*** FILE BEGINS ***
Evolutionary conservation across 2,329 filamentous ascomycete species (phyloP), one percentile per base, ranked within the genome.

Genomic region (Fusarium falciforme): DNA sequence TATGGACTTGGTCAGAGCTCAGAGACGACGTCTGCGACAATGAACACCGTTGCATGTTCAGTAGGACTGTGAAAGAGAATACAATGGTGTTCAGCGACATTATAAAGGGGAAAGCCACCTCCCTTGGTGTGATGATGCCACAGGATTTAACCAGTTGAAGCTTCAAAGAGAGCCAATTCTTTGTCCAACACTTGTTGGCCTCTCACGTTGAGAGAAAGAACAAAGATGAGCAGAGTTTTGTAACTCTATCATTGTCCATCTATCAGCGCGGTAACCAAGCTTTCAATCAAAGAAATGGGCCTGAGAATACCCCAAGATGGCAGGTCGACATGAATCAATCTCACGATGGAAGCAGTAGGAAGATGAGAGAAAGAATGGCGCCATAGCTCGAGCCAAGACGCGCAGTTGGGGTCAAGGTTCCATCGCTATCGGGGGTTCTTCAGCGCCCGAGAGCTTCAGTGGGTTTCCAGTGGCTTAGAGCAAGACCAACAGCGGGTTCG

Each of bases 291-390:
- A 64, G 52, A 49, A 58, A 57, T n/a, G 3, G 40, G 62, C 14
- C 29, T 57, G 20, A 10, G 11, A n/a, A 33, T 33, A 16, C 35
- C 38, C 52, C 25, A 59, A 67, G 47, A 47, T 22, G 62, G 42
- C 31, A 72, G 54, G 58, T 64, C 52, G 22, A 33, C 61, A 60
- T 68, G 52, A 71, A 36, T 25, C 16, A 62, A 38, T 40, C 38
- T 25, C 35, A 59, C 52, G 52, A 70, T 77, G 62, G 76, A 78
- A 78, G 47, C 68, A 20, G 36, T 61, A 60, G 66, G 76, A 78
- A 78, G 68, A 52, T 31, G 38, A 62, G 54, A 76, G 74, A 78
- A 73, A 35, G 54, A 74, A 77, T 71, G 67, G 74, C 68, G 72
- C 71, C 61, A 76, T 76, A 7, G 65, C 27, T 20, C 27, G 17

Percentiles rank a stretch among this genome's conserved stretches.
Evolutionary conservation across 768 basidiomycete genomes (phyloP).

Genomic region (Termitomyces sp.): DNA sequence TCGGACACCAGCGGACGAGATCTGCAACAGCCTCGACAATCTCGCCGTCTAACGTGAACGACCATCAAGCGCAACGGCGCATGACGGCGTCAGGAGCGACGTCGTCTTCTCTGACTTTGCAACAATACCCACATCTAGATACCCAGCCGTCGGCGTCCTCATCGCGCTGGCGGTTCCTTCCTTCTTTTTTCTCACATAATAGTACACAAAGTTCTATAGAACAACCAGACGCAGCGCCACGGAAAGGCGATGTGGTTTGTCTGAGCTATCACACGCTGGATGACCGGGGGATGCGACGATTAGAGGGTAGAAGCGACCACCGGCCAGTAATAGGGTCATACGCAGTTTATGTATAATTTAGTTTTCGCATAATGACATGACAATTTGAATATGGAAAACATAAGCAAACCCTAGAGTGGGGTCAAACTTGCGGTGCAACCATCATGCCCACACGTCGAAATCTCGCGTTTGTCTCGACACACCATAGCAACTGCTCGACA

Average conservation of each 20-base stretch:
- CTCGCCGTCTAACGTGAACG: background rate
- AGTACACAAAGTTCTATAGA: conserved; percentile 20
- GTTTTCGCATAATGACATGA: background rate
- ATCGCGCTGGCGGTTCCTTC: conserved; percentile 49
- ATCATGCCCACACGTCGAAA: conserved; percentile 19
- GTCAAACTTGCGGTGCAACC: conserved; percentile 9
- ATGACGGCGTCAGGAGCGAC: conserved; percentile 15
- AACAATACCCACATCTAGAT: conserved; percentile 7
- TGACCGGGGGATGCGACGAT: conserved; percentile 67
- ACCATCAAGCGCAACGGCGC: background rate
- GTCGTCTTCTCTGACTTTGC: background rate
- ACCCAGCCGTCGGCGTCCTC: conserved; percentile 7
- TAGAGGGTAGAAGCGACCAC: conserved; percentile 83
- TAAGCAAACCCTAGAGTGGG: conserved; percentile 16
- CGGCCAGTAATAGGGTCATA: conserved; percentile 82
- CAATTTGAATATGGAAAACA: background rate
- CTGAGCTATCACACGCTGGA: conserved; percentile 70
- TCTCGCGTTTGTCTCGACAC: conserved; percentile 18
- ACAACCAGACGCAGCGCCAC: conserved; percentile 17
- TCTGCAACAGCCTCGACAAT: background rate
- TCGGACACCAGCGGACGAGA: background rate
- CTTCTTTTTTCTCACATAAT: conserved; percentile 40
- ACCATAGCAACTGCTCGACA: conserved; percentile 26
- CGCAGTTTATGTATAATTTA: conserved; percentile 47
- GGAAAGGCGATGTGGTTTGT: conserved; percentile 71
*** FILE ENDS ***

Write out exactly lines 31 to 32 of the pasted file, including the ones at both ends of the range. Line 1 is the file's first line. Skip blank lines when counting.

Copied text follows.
- TAAGCAAACCCTAGAGTGGG: conserved; percentile 16
- CGGCCAGTAATAGGGTCATA: conserved; percentile 82